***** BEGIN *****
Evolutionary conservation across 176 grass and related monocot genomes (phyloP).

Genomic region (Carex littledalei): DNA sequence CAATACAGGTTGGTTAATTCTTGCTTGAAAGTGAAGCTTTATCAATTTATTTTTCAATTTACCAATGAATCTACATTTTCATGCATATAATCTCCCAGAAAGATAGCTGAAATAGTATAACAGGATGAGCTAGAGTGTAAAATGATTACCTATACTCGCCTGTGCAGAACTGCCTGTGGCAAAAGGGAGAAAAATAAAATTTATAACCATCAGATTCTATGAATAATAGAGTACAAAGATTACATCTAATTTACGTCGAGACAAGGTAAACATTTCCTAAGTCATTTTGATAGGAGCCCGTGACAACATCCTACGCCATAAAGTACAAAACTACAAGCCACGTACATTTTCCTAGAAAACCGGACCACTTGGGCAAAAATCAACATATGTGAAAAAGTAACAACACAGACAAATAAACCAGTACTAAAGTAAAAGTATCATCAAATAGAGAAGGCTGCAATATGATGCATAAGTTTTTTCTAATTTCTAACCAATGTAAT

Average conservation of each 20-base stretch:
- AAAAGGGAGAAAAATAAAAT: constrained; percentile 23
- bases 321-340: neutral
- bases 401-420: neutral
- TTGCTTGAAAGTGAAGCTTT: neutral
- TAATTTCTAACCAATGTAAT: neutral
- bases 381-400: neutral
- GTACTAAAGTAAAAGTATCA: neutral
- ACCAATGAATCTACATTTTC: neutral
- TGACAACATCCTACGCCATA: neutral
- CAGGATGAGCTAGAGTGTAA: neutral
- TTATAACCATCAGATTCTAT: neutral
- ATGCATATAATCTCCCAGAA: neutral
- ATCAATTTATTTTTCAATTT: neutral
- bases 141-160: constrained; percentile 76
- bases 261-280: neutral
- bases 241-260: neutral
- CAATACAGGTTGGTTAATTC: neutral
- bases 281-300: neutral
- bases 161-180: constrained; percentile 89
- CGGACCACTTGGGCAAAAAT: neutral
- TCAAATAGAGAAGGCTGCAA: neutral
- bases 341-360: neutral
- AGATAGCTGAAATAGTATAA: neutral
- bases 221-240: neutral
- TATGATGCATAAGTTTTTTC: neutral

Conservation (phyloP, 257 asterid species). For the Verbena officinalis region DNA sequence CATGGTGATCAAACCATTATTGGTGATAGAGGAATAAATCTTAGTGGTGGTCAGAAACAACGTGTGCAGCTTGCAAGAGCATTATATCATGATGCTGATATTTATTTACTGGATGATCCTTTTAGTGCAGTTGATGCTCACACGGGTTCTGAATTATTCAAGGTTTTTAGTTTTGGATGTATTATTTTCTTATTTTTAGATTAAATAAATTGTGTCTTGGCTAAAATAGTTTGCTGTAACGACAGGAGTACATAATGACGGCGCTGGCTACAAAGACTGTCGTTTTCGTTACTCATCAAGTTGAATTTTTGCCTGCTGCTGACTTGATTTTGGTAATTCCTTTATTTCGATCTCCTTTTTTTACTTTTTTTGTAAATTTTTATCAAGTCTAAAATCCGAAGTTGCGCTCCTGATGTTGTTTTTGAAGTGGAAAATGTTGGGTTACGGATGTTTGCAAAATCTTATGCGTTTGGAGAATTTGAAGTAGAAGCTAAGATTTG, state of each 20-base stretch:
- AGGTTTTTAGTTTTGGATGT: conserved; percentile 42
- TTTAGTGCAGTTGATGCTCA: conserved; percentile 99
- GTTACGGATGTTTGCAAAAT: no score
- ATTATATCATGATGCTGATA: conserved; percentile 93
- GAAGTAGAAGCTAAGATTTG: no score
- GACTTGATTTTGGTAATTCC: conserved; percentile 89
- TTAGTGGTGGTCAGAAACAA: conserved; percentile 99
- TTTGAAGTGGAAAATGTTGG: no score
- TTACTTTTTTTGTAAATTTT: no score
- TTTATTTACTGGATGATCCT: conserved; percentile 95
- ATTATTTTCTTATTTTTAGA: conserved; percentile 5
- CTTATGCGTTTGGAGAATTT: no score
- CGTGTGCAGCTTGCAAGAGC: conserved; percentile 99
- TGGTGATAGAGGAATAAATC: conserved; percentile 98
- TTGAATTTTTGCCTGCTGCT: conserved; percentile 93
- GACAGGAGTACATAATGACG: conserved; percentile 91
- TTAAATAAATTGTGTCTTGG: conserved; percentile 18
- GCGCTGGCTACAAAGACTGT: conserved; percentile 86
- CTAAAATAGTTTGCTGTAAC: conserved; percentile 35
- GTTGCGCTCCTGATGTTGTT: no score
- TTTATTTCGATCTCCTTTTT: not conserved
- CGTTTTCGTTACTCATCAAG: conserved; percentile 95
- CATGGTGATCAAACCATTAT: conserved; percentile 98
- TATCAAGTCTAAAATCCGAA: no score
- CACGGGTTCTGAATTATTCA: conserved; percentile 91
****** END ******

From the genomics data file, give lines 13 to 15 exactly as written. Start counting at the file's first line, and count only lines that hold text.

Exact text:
- CAGGATGAGCTAGAGTGTAA: neutral
- TTATAACCATCAGATTCTAT: neutral
- ATGCATATAATCTCCCAGAA: neutral